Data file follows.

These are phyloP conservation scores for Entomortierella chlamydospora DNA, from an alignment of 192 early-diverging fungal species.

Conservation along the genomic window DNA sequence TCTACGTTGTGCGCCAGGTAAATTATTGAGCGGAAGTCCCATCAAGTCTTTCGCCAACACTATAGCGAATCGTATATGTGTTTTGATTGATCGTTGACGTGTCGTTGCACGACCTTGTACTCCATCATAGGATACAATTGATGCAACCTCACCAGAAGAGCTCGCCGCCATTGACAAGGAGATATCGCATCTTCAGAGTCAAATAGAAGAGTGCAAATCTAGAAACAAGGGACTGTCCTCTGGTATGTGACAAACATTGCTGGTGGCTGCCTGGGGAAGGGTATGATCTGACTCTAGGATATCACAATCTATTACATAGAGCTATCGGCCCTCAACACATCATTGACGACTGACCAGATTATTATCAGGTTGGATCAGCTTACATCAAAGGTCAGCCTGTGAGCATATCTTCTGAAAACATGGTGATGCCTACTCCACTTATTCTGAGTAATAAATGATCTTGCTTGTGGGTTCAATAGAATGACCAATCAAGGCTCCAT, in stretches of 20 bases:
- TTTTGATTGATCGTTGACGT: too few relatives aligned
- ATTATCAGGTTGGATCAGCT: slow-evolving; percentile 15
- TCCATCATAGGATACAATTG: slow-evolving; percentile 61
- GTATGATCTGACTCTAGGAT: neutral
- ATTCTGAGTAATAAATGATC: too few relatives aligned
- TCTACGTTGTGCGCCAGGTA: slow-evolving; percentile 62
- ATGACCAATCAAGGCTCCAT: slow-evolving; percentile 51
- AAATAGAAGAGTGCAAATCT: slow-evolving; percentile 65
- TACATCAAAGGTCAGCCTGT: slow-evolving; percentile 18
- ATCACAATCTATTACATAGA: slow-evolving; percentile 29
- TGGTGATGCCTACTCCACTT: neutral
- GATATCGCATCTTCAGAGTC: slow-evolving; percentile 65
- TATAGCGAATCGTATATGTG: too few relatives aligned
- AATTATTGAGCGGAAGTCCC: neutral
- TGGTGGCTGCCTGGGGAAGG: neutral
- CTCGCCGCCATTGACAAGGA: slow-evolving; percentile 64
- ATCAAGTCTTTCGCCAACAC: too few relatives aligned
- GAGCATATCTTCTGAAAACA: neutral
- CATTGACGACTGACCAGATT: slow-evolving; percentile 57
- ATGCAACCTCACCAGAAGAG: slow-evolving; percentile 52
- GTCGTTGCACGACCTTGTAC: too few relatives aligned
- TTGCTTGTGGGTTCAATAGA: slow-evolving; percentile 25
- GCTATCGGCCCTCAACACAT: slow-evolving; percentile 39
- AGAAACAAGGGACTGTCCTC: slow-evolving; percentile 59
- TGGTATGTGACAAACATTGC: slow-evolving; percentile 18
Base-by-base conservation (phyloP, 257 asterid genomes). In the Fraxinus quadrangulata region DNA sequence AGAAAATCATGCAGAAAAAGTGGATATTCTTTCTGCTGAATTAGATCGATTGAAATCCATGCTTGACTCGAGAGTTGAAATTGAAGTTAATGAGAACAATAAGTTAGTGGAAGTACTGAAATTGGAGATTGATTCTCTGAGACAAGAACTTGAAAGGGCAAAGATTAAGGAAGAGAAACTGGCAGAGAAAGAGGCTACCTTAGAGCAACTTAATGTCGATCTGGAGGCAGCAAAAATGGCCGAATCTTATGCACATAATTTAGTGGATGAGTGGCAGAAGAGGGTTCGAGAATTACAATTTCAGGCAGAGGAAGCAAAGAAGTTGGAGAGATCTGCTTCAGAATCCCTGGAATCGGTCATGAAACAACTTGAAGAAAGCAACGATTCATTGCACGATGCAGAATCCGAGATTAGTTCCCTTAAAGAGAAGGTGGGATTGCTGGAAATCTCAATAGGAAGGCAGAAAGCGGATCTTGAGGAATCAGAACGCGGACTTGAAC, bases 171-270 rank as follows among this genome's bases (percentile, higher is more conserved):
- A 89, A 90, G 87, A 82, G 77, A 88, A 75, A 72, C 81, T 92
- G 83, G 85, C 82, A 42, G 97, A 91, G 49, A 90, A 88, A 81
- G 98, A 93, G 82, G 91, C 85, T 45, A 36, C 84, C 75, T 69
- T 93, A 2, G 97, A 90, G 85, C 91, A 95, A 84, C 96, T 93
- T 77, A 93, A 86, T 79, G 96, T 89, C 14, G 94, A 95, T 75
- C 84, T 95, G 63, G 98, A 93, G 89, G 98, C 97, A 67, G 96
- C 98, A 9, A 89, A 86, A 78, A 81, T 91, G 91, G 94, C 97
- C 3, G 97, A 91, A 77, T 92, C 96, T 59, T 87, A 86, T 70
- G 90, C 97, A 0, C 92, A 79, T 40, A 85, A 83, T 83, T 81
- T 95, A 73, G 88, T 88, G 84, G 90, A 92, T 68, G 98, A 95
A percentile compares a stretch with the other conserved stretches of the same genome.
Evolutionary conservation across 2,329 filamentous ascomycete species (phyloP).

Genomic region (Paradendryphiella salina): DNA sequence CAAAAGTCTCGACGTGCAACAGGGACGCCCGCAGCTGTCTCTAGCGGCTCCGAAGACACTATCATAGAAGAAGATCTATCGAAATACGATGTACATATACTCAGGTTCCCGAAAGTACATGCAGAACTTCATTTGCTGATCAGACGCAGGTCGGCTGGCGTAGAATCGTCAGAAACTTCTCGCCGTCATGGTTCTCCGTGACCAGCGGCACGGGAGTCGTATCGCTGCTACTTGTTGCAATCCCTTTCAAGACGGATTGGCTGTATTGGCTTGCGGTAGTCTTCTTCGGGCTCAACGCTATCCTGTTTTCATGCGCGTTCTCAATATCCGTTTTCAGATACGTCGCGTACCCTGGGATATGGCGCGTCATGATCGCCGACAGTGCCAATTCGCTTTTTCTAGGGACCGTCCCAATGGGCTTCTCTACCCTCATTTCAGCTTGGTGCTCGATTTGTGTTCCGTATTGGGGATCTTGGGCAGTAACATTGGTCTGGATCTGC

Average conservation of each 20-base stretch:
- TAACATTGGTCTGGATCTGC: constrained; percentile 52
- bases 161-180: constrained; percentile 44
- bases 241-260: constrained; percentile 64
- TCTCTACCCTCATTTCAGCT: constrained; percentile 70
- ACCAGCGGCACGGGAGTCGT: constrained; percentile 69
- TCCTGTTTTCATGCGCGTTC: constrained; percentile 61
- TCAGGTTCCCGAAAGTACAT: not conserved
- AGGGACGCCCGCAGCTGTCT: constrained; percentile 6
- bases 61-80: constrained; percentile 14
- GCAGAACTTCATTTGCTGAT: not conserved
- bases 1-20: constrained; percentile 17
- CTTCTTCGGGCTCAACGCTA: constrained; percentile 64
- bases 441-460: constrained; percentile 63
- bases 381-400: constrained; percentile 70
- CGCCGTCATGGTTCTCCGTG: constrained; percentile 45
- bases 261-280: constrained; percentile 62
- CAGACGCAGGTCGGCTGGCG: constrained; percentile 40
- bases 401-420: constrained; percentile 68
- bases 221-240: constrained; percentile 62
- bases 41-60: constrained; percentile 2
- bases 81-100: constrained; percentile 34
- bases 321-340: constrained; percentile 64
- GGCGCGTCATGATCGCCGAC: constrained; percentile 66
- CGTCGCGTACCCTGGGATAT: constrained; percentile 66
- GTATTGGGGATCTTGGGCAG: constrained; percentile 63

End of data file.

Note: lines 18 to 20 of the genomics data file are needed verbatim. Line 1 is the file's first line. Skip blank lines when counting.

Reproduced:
- CTCGCCGCCATTGACAAGGA: slow-evolving; percentile 64
- ATCAAGTCTTTCGCCAACAC: too few relatives aligned
- GAGCATATCTTCTGAAAACA: neutral